Leaving Fairley on Monday morning we drove through farmlands with the first real crops we had seen in New Zealand. We had seen many hay fields but these were wheat and corn fields, cultivated crops. We stopped to enjoy the view from a high vantage point overlooking this agricultural land. Traveling along, we had a running debate on where to go next.
The first 40 kilometers would get us back to the main roads and from there we had choices. We could take NZ 1 directly to Christchurch or we could travel an inland road, less traveled, more scenic and still go to Christchurch or we could take a detour into the mountains t Arthur’s Pass. The latter would involve putting off our trip to Christchurch for one more day. We rather quickly decided the trip into the mountains would cut us short for our stay in Christchurch. We were going to be there for four nights and if we took one away, that would leave us just three days in Christchurch. One of those days would be largely dedicated to packing up our luggage and turning in the campervan.
The winner was NZ 1, we bit the bullet and joined the traffic on its way into Christchurch. The TOP 10 Holiday Park was located on the west side of town near the airport so we had a bit of city traffic before we got to the park. As we traveled along, we ran into several sections of road that were narrowed to a single lane by road work. We were to see later that this is a very common sight in Christchurch.
Once we got our campsite assigned, we got a settled and went to bed early. The next morning we slept in, making up for our late night of astronomy. The bus stop was just a block from the park and we took the bus right from our park to the International Antarctic Centre (IAC). Christchurch is the staging area for scientific teams from many countries on their way to Antarctica. The IAC is a public facility dedicated to the memory of those who explored the South Pole and the continuing study of the continent of Antarctica. In fact, from the entrance to the IAC you can see a large hangar on the Christchurch Airport which has the logo of the United States Antarctic Program which is operated by the National Science Foundation.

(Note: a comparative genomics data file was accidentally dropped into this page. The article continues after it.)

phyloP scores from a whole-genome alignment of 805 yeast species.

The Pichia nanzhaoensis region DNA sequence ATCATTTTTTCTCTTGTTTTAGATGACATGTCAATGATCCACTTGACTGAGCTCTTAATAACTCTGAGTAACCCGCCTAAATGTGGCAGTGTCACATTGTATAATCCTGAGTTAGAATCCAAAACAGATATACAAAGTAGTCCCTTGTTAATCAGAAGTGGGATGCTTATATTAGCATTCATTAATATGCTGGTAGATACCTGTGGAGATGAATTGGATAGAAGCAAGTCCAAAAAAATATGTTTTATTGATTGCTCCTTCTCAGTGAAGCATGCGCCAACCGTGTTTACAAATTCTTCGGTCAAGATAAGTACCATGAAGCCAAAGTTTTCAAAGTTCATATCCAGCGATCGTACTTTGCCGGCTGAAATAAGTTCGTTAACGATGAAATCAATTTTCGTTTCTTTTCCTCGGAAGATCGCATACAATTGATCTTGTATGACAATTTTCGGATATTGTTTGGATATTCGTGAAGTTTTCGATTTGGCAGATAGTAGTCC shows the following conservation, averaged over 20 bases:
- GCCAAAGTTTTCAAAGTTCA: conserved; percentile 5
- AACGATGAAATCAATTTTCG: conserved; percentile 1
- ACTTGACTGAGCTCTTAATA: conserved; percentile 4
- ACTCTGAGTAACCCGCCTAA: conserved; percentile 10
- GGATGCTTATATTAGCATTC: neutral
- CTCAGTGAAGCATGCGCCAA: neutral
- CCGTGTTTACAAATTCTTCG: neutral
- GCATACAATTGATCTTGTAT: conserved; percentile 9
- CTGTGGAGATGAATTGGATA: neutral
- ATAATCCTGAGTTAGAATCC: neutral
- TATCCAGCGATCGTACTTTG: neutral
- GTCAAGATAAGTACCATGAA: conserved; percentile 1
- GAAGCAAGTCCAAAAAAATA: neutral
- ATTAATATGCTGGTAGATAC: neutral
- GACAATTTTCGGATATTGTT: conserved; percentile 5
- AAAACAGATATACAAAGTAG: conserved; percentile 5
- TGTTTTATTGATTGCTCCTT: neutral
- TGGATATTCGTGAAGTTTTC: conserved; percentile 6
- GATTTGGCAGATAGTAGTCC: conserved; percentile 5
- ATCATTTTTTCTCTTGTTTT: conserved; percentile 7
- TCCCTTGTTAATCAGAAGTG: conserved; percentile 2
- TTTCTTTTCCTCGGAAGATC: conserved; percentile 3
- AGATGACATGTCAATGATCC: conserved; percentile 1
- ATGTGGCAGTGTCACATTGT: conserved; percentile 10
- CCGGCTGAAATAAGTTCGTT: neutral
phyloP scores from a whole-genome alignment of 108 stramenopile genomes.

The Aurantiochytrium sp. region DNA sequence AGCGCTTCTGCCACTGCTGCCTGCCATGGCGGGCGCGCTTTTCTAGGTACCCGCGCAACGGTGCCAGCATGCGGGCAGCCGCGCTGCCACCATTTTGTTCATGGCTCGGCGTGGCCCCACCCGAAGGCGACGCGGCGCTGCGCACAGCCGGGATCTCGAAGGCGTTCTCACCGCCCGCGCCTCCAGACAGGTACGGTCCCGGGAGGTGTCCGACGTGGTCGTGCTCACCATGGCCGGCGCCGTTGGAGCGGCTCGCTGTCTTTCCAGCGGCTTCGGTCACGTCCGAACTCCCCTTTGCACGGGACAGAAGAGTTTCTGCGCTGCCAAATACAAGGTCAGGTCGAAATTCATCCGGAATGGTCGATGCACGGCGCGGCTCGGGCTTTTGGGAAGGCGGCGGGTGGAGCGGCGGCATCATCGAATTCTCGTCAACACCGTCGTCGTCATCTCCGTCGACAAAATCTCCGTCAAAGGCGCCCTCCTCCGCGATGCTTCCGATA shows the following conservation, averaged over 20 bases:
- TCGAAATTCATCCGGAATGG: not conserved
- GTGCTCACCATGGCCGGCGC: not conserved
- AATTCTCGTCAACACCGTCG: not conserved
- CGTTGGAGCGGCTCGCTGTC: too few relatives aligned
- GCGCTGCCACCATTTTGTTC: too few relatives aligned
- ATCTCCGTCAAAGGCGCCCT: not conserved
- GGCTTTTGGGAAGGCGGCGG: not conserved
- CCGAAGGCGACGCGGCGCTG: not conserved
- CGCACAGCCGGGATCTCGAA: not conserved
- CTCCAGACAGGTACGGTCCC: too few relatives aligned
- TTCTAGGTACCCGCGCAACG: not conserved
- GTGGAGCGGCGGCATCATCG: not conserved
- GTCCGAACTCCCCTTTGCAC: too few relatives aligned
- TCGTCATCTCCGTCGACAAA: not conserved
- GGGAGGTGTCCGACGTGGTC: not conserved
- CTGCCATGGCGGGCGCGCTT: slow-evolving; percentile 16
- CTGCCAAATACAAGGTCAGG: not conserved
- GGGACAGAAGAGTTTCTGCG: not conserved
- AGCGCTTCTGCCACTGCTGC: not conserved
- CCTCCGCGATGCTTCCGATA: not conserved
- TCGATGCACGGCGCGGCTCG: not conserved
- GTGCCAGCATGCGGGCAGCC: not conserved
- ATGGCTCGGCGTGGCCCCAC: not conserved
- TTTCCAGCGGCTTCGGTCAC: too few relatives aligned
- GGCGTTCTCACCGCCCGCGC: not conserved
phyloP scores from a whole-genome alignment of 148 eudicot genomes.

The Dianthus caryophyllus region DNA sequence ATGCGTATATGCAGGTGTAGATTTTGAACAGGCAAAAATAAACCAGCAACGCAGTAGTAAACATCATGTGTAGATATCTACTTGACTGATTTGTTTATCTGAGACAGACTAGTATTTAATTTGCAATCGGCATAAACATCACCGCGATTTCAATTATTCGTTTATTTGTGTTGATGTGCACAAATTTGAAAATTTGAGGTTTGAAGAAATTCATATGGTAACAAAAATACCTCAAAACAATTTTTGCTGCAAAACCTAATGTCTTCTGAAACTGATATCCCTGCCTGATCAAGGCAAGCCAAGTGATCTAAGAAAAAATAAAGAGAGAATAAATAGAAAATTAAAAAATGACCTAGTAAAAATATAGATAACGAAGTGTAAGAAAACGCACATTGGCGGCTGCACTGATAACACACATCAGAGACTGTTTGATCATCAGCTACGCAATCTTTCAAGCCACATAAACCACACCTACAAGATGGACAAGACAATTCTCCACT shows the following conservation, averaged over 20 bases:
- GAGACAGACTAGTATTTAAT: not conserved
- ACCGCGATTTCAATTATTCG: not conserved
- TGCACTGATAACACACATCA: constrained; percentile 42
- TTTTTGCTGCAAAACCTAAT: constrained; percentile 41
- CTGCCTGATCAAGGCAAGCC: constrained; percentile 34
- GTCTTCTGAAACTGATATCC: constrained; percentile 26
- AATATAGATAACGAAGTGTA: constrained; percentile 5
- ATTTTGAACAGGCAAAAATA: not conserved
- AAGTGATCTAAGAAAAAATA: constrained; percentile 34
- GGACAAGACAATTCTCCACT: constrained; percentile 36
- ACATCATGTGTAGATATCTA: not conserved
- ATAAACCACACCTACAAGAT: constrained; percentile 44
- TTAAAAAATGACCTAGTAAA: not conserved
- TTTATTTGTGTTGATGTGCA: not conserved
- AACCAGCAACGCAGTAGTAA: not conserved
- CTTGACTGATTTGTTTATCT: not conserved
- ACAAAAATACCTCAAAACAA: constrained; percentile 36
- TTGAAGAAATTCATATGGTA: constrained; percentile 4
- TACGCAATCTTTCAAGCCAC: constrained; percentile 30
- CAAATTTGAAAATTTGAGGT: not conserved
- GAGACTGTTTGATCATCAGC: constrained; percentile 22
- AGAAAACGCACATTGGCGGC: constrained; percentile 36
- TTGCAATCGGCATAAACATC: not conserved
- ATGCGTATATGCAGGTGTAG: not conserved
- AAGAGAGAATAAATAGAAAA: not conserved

We had a fun and informative afternoon at the IAC. There is a 4D movie (3D with moving seats and other special effects to increase the reality) of a trip to Antarctica. We rode in a Haaglund, the tracked vehicle which is used for transport over the snow and ice. The driver took us up over steep hills and down into a pool of water where we floated to the other side driven by the spinning tank tracks. There were ducks swimming outside our window! We put on parkas and experienced a winter storm on Antarctica in a refrigerated room with winds up to 35 miles per hour. I was glad I didn't wear shorts that day! We watched the staff feed the blue penguins, not native to Antarctica but native in the Christchurch area. These were rescue penguins, injured or otherwise unable to fend for themselves in the wild. From the ads for the IAC, I wasn't sure it was anything more than an entertainment place for kids but it was so much more. I would highly recommend this place if you get to Christchurch. It's almost like going to Antarctica and a whole lot cheaper!
On our way home we stopped at the Northland Shopping Center to see what was there. We arrived just as they were closing up shop. So we walked the six blocks back to the holiday park and called it a night.